1st-generation collegians learn to navigate unfamiliar waters
MEDFORD — Samuel Joseph said he’d never forget the day he Googled “Canada Goose jacket” and discovered that the parkas he saw so often on the Tufts University campus cost $900.
The classroom of fellow first-generation college students broke into laughter. In the safe space of the fifth annual First Generation College Student Summit on Saturday, they acknowledged that such shock is an uncomfortably common feeling.
“Class is an elephant in the room — but it’s only an elephant in the room to the students who don’t come from upper classes,” said Muna Mohamed, a Tufts sophomore who organized the student-led conference.
The conference, hosted this year at Tufts, brought together more than 200 first-generation college students from across the nation. Participating schools included the Massachusetts Institute of Technology, Middlesex Community College, Virginia’s George Mason University, the University of Chicago, and the University of Michigan.
It was organized in conjunction with Class Action, a national nonprofit dedicated to ending classism.
The day featured workshops led by fellow first-generation students, such as “I Am Not an Imposter,” “College Internships and the Pathway to (In)equality,” and “Study Abroad: New Horizons or False Promises?”
“If I had my way, people would put being first-gen on their résumé, because it’s so indicative of your character,” said Gregory Chin, a junior at Tufts who led a workshop on networking.
Chin dropped out of school in sixth grade to start working to help provide for his family. While so many college students “come out of the womb with a network,” Chin said, he had no idea what “networking” was.
Students asked questions and pooled advice, ranging from following up after meeting someone to dealing with race- and class-related microaggressions while networking.
The theme of this year’s conference is “Unpacking Intersections: Navigating Power, Privilege, and Pride” — conversations that students from higher socio-economic brackets need to have as well, said Mohamed.
As a black Muslim woman from a low-income background who grew up in a Somali immigrant community, Mohamed is faced every day with the intersectionality of her own identity. But the onus should not solely be on her to bridge the chasms between herself and fellow students, she said.
“Why don’t you navigate your power, your privilege, and your pride?” she asked.
Mohamed and other students spoke of how the term “being broke” is used casually around college campuses, even glorified — something that stings for many of them to whom “being broke” means more than not being able to order takeout twice a week.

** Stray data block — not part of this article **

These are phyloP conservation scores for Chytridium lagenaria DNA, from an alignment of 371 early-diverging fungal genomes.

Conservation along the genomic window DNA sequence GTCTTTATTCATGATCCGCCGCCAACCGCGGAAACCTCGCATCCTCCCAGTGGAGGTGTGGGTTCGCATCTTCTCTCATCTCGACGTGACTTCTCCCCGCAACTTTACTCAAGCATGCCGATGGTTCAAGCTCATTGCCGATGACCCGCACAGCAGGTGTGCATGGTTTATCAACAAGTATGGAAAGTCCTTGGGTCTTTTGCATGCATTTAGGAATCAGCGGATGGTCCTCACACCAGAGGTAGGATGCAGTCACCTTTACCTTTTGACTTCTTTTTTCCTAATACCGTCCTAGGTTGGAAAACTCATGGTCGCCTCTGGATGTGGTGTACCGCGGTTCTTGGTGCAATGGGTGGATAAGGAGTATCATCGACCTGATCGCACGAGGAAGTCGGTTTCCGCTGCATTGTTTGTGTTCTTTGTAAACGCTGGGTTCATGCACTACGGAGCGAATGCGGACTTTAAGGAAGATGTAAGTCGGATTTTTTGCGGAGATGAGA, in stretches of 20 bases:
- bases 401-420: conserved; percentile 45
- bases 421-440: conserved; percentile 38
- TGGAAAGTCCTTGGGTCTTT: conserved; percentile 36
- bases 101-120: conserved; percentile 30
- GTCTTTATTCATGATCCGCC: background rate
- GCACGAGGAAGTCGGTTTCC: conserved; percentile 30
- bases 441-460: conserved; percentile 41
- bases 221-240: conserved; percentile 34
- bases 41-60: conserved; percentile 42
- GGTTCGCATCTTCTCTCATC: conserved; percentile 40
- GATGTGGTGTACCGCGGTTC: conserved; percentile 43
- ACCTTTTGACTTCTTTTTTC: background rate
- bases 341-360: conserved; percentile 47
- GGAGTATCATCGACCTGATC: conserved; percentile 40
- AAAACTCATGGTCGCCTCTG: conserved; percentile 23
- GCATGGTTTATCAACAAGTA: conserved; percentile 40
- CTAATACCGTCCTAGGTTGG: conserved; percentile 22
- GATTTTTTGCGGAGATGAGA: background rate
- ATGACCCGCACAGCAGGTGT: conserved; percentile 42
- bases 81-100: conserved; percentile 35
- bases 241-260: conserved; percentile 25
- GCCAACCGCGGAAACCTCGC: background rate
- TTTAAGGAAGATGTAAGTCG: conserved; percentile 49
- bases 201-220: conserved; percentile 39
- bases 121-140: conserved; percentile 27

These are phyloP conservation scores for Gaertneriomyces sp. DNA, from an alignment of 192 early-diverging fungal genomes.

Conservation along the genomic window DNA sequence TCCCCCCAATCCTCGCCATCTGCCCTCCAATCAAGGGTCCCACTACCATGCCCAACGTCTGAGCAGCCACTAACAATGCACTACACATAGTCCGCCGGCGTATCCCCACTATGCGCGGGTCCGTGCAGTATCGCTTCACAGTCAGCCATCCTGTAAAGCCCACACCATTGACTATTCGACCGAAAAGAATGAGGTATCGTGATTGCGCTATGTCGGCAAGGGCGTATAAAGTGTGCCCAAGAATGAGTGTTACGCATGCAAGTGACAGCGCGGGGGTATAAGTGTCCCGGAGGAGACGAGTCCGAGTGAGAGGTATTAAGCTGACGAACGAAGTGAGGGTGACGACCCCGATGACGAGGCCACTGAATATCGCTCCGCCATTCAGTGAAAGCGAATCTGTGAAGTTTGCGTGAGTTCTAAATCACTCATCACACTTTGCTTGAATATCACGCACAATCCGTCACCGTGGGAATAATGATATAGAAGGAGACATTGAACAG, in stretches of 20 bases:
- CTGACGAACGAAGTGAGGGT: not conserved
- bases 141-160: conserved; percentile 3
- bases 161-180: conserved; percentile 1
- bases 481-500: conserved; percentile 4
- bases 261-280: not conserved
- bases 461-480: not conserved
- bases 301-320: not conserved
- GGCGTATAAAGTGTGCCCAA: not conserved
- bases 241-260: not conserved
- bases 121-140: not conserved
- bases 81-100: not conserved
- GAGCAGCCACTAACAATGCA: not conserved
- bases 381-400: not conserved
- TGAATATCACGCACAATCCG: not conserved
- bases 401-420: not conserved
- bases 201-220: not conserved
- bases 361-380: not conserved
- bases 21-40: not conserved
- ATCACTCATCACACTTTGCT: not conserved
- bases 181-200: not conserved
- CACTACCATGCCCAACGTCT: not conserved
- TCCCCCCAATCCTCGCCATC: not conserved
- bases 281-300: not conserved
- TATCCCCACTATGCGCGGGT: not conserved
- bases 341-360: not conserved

Over and over, students spoke in workshops about little and big moments that reminded them of their socio-economic status.
One young woman recalled how she had to drop a painting class because she couldn’t afford the extra hundred dollars for supplies. Another spoke of feeling “so ashamed” on the first day of a computer science course, when other students who had shiny MacBook Pros gawked at her clunky, 7-pound, early-2000s laptop.
Haleigh Copley-Cunningham remembered how her roommate was excited to go on a biology research trip over spring break.
But Copley-Cunningham, who takes six classes a semester while working two jobs and sending money home to her family in Ohio, said such a trip was not possible for her. The Tufts sophomore had to work 14 hours a day over her spring break.
Some students had returned to school as adults and had the added responsibility of supporting children.
Kelly Kennedy, a 49-year-old junior at Rutgers University-Camden, spoke of the struggle to put herself through college at the same time as her 22-year-old daughter, while supporting her 14-year-old autistic son.
And even in seemingly progressive environments, students encountered insensitivity to their struggles.
During a workshop on classism led by MIT’s Lisa Lozano and René Andrés García Franceschini, the senior and sophomore told students about encountering professors who confused class and race, and class and being first-gen.
And while many of the challenges are financial, others involve navigating the complex college scene, including “the inherited knowledge is everything that is available to you,” said García Franceschini.
But there are resources available to combat many of the challenges — if you ask, said students and staff.
Robert Mack, an associate dean for student success and advising at Tufts and a first-generation student himself, said the university is committed to continuing to expand support.
“Seeking help is the key to success in college,” said Ines Simbi, a 19-year-old freshman at Bennington College in Vermont.
She felt so alone on campus at first, she said, half a world away from where she grew up in Rwanda. She was concerned about finances, and insecure about her English, although she is now fluent.
“I kept saying that I wanted to pack my bags and go,” she said.
But after friends encouraged her to ask the college for help, she met Selina Petschek, a 24-year-old adviser to international and first-generation students at Bennington — and that mentorship made all the difference, she said. Petschek attended the Saturday conference with her.
Simbi said she never used to view her first-generation student status as a positive, but that has changed.
“Today, I feel it is something I should actually be proud of,” she said. “It shows how hardworking someone is.”